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questions asked to BOTH TROY mayoral candidates

· Campaign News

On March 20th, William Lutz spoke to the Troy Optimst Club at First Place Christian Center in Downtown Troy. Mr. Lutz was asked a series of questions in which he was asked to prepare a response. Here are the questions and answers that Mr. Lutz provided to the roughly 30 individuals in attendance.

What is the biggest challenge facing Troy?

As I have talked to residents it seems reasonable that the biggest challenge is the one I hear the most people talk about. It has become very evident that our city government has forgotten how to ask questions of those we are here to serve. Our community can do a much better job in engaging our citizens in our decision making processes and getting their input on how services are being delivered here in Troy. Basically, How many times has a city official come up to you and asked, “How are we doing?”

One of the goals I have as Mayor is to begin a program where we have customer satisfaction surveys on all our public services. In those areas we are doing well, we will continue to set the standard. In those areas we are weak, we will improve.

Describe Troy in one sentence

Our hometown is extremely generous.

My other job is running one of the largest faith-based nonprofits in our county, it is called New Path. And part of the work is leading two food pantries. Just yesterday, we had our annual “Donate and Skate” event at Hobart Arena. We had over 200 people show up and provide over 800 canned goods for our food pantries.

Troy has a history of generosity going back to Mr. Stouder who gave the first gift to start the Troy Foundation and I see that generosity today. So many times when we have friends or neighbors in need, our community responds.

I hope we never forget or take for granted how generous our community has been and will be.

What separates you from the other candidate in this race?

I will let the voters draw those distinctions between myself and the current Mayor. What I will say about myself is that I have a unique set of experiences that qualify me for this position.

I have earned a Bachelor’s Degree in Urban Affairs and a Master’s Degree in Public Administration from Wright State University. I also have earned certificates from other schools such as Indiana University and Texas A&M University.

I also have a work history that is based around serving others. After graduate school, I worked for the city as a code enforcement officer, I was the first township administrator of Bethel Township and worked closely with economic and community development in Piqua. For the past eight and a half years I have been leading one of the largest nonprofit organizations in Miami County.

What are your plans for the 3,279 job openings in Troy?

That’s quite a number, but let me ask you a question. Do you know many unemployed people there are in Miami County? Right now, there are 2,000. So we have a context in which there are way more jobs for the unemployed people in our county.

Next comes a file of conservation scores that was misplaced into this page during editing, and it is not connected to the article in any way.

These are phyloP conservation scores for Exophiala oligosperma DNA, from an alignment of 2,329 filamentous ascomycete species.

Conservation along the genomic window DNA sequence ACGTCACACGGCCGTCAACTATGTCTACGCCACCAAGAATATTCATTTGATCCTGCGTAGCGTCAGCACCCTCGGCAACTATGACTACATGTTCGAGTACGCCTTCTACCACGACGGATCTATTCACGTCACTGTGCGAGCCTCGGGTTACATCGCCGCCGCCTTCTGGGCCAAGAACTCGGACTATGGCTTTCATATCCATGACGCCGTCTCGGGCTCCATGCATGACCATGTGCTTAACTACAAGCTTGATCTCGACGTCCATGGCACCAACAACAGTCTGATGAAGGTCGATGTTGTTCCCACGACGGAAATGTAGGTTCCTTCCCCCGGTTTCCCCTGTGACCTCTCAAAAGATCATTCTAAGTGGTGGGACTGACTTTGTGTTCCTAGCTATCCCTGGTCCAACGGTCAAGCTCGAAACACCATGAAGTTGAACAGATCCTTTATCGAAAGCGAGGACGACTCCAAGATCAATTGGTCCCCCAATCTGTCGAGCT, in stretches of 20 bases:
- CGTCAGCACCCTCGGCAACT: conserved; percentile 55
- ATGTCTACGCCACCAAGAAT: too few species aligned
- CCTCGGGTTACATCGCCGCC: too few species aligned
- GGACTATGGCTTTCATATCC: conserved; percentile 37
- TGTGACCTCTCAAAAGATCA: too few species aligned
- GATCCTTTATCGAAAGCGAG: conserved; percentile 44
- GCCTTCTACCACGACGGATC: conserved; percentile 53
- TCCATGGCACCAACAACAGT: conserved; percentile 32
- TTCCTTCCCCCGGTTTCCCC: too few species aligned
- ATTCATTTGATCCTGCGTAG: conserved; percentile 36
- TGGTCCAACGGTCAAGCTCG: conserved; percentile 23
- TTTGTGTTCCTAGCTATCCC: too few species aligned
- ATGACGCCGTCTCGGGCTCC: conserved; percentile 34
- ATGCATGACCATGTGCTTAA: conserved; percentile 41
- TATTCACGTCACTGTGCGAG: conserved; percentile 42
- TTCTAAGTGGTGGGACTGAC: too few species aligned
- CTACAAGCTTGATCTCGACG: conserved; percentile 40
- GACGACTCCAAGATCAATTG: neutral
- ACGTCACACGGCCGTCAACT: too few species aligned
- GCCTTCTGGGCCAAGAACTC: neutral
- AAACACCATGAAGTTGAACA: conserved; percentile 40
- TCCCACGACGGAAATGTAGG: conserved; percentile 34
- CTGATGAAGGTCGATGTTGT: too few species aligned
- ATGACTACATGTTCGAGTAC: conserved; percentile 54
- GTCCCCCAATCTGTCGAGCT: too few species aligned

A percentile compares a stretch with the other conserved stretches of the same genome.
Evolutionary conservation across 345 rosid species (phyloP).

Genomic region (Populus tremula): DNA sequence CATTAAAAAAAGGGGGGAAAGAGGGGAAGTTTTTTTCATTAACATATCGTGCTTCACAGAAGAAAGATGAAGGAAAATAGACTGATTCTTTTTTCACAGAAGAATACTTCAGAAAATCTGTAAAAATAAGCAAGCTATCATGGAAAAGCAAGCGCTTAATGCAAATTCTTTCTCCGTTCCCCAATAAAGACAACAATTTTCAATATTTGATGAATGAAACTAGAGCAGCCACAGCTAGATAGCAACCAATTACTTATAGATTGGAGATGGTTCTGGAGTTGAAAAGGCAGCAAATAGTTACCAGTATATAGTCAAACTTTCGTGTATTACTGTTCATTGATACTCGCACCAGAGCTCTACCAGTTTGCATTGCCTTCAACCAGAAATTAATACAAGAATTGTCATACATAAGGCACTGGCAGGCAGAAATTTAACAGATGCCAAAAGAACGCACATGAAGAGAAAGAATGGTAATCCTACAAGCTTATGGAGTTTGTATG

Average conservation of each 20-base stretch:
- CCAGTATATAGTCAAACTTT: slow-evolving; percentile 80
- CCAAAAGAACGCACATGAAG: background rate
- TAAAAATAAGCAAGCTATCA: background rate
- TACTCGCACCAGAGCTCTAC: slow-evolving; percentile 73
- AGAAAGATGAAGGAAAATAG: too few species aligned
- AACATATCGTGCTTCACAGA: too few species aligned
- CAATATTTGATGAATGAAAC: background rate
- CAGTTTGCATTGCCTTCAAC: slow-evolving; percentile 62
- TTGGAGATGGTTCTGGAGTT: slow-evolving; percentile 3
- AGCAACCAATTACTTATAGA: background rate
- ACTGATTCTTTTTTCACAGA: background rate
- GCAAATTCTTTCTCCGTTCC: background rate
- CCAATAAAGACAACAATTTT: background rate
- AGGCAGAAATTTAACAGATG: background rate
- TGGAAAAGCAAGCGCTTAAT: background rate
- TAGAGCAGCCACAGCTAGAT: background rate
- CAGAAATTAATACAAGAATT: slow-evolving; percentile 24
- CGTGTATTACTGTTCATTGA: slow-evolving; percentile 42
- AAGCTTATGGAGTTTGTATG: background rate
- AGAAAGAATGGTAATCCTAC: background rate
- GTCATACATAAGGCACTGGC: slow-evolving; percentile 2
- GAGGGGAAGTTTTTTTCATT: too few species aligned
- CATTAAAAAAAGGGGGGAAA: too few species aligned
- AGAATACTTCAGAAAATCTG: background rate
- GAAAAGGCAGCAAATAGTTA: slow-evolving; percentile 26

We need to drill down and find out why these folks are unemployed. It is easy to say this was all the government’s fault by giving out free money. Well, that explanation is too simplistic and those dollars have already been spent and the problems are still here.

If you talk to business owners, you will hear three consistent themes that are keeping people out of the workforce: transportation, child care and workforce housing.

Right now, the most important credential a potential employee needs isn’t so much a college degree, but it’s a valid driver’s license and a good running vehicle. For those potential employees that don’t have access to a car, we need to work and advocate for those organizations that are solving this program. One such program is the Rides to Work Program by Community Rides. We need leadership that will help advocate for these programs to residents and businesses.

We also need to understand that child care was a major problem before 2020 and the Pandemic just made it more severe. We do not have enough spots for youngsters in our local day care and child care centers and we do not have enough providers. Again, we need leadership that will help advocate and address this issue.

And this particular issue is difficult because this has a devastating effect on women since they are largely the ones that take themselves out of the workforce to stay home and raise kids. There are scores of talented and hard working women that aren’t in the workforce because the child care and daycare options simply do not exist.

The third issue is housing. Our community is reliant on single-family residential homes and this option isn’t always the housing product younger families or retiring seniors want for housing. We need to balance economic cost, consumer demand and our current zoning regulations to create more housing options that will make us more attractive to new residents coming to Troy.

Is Troy too reliant on restaurants and bars downtown?

I am surprised that this question is about bars and restaurants and not about gas stations. I would also say that if this was seven years ago, the topic wouldn’t be bars and restaurants, but probably beauty salons. Just a few years ago it seemed like every block had a beauty salon.

This is the natural dynamic of the local economy at work. Our role in government is to ensure that we create the environment for businesses to succeed and for small business owners to achieve their dreams.

If you have specific questions about our campaign, please feel free to contact Bill at